Entertainment | Rock & Roll Hall of Fame Class of 2023 highs and lows

Rock & Roll Hall of Fame Class of 2023 highs and lows


Entertainment | Rock & Roll Hall of Fame Class of 2023 highs and lows


The Rock & Roll Hall of Fame inducted its Class of 2023 Friday, celebrating the wide-ranging careers of , Don Cornelius, Sheryl Crow, , Missy Elliott, Chaka Khan, Al Kooper, , , Rage Against the Machine, the Spinners, , and Link Wray. The show was packed with powerful performances and speeches, but since it clocked in at a whopping four and a half hours, it was bound to feature some filler as well.

Below are the highs, lows, and head-scratchers of the marathon evening.

LOW: George Michael’s fans have no faith in Adam Levine

The posthumous and long-overdue induction of Michael, the winner of this year’s fan vote, was set to be the night’s most emotional moment — and it started off that way, with an eloquent induction speech by Michael’s former Wham! bandmate, Andrew Ridgeley, who called Michael “the dearest friend I ever had.” But then it came time for Michael’s all-star musical tribute. An actual gay male pop artist for whom Michael paved the way, like Sam Smith or Adam Lambert, would have been a logical choice for this segment, along with Michael’s onetime “Don’t Let the Sun Go Down on Me” duet partner, Sir Elton John — who was already in the building to induct his longtime collaborator, Taupin, and performed twice Friday. Instead, the Hall puzzlingly enlisted Miguel, Carrie Underwood… and Adam Levine, not Lambert. (And none of them covered “Freedom ’90,” either!)

Underwood, who called Michael one of her “all-time heroes and vocal inspirations,” did a lovely job with the ballad “One More Try,” and Miguel fared well with support from E Street Band saxophonist Jake Clemons on “Careless Whisper.” But the bizarrely trenchcoated Levine’s “Faith” was so limp, even Limp Bizkit might have been a better option. Michael’s fans were quick to express their outrage over this booking fail.

HIGH: Bernie Taupin thinks Friday night’s alright for fighting Jann Wenner

Mere weeks before the Class of 2023 ceremony, Rock Hall co-founder Jann Wenner shockingly told the New York Times that his recent compilation of Rolling Stone interviews, The Masters, only featured white male musicians because he felt none of his past female or Black interview subjects were “articulate” enough to warrant inclusion. His comments generated backlash, and he was swiftly removed from the Hall’s board of directors as a result. Wenner’s dismissal, not to mention his gatekeeping of the Hall during his 25 years as its chairman, was the elephant in the Barclays room Friday, but only Taupin — whose wife Heather had called Wenner’s comments a “slap in the face” to inductees — dared to mention the scandal. During his acceptance speech for the Musical Excellence Award, the legendary lyric-writer demonstrated his way with words, quipping, “I’m honored to be in the Class of 2023 alongside a group of such profoundly articulate women and outstanding articulate Black artists, along with all of the other music masters here tonight.”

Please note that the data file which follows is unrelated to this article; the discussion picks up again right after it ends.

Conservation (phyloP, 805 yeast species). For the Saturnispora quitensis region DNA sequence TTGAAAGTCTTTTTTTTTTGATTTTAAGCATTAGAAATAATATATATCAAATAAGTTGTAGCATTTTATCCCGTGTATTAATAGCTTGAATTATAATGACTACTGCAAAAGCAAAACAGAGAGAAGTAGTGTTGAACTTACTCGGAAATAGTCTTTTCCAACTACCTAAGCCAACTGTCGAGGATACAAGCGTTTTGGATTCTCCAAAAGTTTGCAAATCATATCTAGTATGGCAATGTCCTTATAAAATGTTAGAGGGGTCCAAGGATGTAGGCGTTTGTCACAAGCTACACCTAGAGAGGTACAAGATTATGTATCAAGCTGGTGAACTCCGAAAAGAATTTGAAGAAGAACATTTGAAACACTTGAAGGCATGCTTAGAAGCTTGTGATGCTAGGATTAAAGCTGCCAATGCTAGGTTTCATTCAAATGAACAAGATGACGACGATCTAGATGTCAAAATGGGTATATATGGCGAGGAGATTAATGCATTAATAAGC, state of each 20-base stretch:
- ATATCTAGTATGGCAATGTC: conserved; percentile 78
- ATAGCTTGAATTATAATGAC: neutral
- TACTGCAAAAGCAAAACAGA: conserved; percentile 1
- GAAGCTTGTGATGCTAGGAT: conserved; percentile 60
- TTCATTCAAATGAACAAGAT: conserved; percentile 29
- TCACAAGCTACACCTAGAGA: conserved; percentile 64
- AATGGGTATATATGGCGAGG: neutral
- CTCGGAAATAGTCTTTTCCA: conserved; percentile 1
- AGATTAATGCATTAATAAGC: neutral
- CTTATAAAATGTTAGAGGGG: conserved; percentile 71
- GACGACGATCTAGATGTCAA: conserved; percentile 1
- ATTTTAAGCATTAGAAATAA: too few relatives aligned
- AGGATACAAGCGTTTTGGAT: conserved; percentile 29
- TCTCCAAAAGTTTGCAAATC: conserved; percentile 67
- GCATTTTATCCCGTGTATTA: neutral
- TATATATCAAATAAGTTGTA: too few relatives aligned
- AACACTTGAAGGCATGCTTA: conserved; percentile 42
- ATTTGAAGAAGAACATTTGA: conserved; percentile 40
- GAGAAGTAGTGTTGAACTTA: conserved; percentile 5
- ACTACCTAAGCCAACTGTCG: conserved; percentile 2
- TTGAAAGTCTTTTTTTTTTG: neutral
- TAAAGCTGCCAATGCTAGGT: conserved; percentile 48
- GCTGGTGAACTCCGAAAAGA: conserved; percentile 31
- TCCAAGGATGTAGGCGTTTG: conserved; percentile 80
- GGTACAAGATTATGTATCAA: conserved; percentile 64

HIGH: Big Boi has big love for Kate Bush

When Big Boi approached the podium to induct Bush, he wisecracked, “I know what some of you are thinking: What does Kate Bush have to do with hip-hop?” But the “obsessed” Outkast rapper has been one of Bush’s most ardent and vocal fans for years, so he was the perfect person to honor the art-rock goddess. “I can’t believe I’m up here like the White House press secretary for Kate Bush,” he chuckled. “I fell in love with Kate Bush in middle school. My uncle Russell, my favorite uncle, turned me on to her and I listened to ‘Running Up That Hill’ on my bike. I was that kid from Stranger Things! … Kate is a songwriter, producer, and performer without equal. If that’s not hip-hop, I don’t know what is.” Amusingly, Big Boi wrapped his speech by once again teasing their collaboration — which he excitedly dished about to Yahoo Entertainment back in 2020 — blurting, “Hey, Kate, the song is done. I sent you three versions. Pick one!”

LOW: Kate Bush gets strange-ly short shrift

While Bush’s Hall induction was long overdue (this was her fourth nomination), it was always unlikely that the famously reclusive artist — who only toured once, in 1979, then did not perform any other full live shows until 2014 — would actually appear at this year’s ceremony, even remotely. (She accepted her award via a statement on her website, saying she was “completely blown away” by “this wonderful accolade.”) However, the fact that Bush was only represented at the ceremony with one song — the Stranger Things-popularized “Running Up That Hill,” of course, performed by St. Vincent — was disappointing. St. Vincent did a spectacular job with that 1985 hit, as seen below… but Bush does have many other brilliant compositions, and countless other admirers. Were Maxwell, Tori Amos, Peter Gabriel, Sarah McLachlan, David Gilmour, Lauren Mayberry, Florence Welch, or Caroline Polachek unavailable?

HIGH: Jimmy Page is ready to “Rumble” for Link Wray

While Bush was a no-show, the big surprise appearance of the night was by Led Zeppelin’s Jimmy Page. Page’s induction speech for his “hero,” late rockabilly guitar legend and 2023 Musical Influence Award recipient Wray, was pretaped… but when his recorded message ended and the video screen lifted, there was Page in all his very live and amplified glory on the Barclays Center stage, dexterously playing the iconic riff of Wray’s signature instrumental, “Rumble.” The moment left the audience dazed and confused in the best possible way.

HIGH: Sheryl Crow and Peter Frampton come alive

Page wasn’t the only guitar god in the building Friday. Frampton joined Crow for “Every Day Is a Winding Road” (along with special guests Stevie Nicks and Olivia Rodrigo), and in her acceptance speech, Crow endearingly gushed about this full-circle “pivotal moment,” reminiscing: “In 1976, you guys, when I was 14, my best friend Jo Beth’s mom drove us, me and six other little girls, to the Mid-South Coliseum in Memphis, Tenn., to see Peter Frampton. That was my first experience at a rock ‘n’ roll show. The six of us were way up in the nosebleeds section, and we managed to crawl all the way down to the floor. I smelled weed for the first time. I got to sing along with tens of thousands of strangers to ‘Do You Feel Like I Do.’ And who doesn’t dream of that being your life, after you’ve experienced it?”